Those who have entered the kingdom of God by grace through faith do not live according to His commands in order to find ultimate acceptance, but to please Him in the here and now, and experience the blessing of uninterrupted fellowship with Him.

It is the fact of our acceptance – His unwavering pleasure over our adoption into His family – that fuels our desire to please Him moment by moment. Gratitude for the assurance we have in Christ makes our daily obedience a sacrifice of thanksgiving rather than an attempt at appeasement.

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Coachable

Posted by on Jan 11, 2016 in Uncategorized | 0 comments

whistle-1525647-639x426One of the great joys of my lifetime has been coaching my kids in their wide array of sports. I started when they were little bitties in Gymnastics, and I’m still at it today in the wonderful world of high school Ultimate Frisbee. It’s been a challenge to be Dad and Coach at the same time, but I wouldn’t trade it for being in the stands. We’ve made some great memories, pushed through intimidating obstacles, grieved painful losses and celebrated euphoric victories. We’ve shared some incredible experiences we’ll get to cherish for years to come.

As much as I’ve enjoyed seeing my children and their teammates realize some of their physical potential, I’ve gotten just as much – if not more – satisfaction from seeing their character develop. What a blast watching qualities like dedication, integrity, teamwork, and endurance emerge like diamonds from the crucibles of practices and game day performances.

With character in mind, I’ve noticed a fascinating phenomenon in the attitudes of players toward their coaches as they grow in age. Grade school kids respond to their coach much like the game “Simon says.” They struggle to keep up, but they give a lot of effort trying to just do what coach says. In middle school, self-awareness floods in and the athletes are as interested in how they look as they are in what they’re told to do. By the time high school rolls around, a lot of athletes have enough of a handle on their sport that they begin to believe they really know what’s best (maybe even more than their coach!).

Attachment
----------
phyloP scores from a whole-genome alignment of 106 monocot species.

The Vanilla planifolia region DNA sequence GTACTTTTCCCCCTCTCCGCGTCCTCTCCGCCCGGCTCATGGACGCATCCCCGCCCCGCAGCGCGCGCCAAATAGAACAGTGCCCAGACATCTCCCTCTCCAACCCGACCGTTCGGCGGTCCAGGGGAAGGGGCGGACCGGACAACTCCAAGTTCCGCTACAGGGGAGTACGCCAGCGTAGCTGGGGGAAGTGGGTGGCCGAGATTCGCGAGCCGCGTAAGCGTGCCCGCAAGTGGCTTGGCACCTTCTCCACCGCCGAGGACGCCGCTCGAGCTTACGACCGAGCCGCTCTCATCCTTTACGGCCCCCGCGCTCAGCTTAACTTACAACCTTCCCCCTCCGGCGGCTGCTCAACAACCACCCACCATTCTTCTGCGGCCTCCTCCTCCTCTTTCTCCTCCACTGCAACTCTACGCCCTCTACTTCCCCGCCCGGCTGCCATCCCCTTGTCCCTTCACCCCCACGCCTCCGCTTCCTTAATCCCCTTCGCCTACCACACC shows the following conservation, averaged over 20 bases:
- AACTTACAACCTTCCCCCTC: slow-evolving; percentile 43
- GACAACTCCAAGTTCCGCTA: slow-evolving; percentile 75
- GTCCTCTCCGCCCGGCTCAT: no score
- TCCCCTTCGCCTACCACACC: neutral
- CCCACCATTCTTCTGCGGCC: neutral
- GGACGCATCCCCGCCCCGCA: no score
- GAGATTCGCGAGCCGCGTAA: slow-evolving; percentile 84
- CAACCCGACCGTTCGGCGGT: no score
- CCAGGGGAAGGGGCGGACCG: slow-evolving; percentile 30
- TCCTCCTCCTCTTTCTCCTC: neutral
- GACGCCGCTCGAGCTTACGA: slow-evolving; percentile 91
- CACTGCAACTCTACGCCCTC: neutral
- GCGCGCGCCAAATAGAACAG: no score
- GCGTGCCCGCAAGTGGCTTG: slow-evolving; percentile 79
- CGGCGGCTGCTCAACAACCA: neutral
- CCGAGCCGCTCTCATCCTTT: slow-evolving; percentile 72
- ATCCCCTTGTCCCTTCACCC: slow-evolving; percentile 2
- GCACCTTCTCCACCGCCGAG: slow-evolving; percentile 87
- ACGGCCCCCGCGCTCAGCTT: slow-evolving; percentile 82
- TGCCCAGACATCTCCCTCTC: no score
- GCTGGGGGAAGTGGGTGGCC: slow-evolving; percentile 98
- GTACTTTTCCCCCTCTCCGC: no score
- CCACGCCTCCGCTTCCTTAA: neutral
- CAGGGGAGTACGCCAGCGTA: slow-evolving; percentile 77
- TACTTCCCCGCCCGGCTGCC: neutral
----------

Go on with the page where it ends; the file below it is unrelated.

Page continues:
Generally speaking, growing young athletes tend to move from a place of great dependence in their early years to that of independence in teenage years. It’s as if someone told them that the goal was to become so good at what they did that they no longer needed a coach. Where did that idea come from? What is the allure of self-sufficiency?

In my life, it was about self-protection, self-promotion and a desperate search for significance (there’s a great book by that title). I wanted to be somebody, and I thought superstars were those who grew beyond a need for anyone. Simply put, my outlook was rooted in pride.

On the flipside, have you ever tried to coach an arrogant athlete? Or offer input to a teammate who has an inflated view of themselves? It’s next to impossible. Pride undermines the whole nature of the coach/athlete relationship … a relationship based upon need and assistance. Where there is no sense of need, there is no receptivity.

You probably know where I’m going with this.

You and I are coachable to the degree that we are aware of (and willing to admit) our need. And, as you might have expected, this applies not only to athletics, but also to spiritual maturity. The heart of a “coachable” person is eager for input regardless of how much knowledge they have acquired. Their assumption is that they can always improve, and so they soak up feedback like a sponge.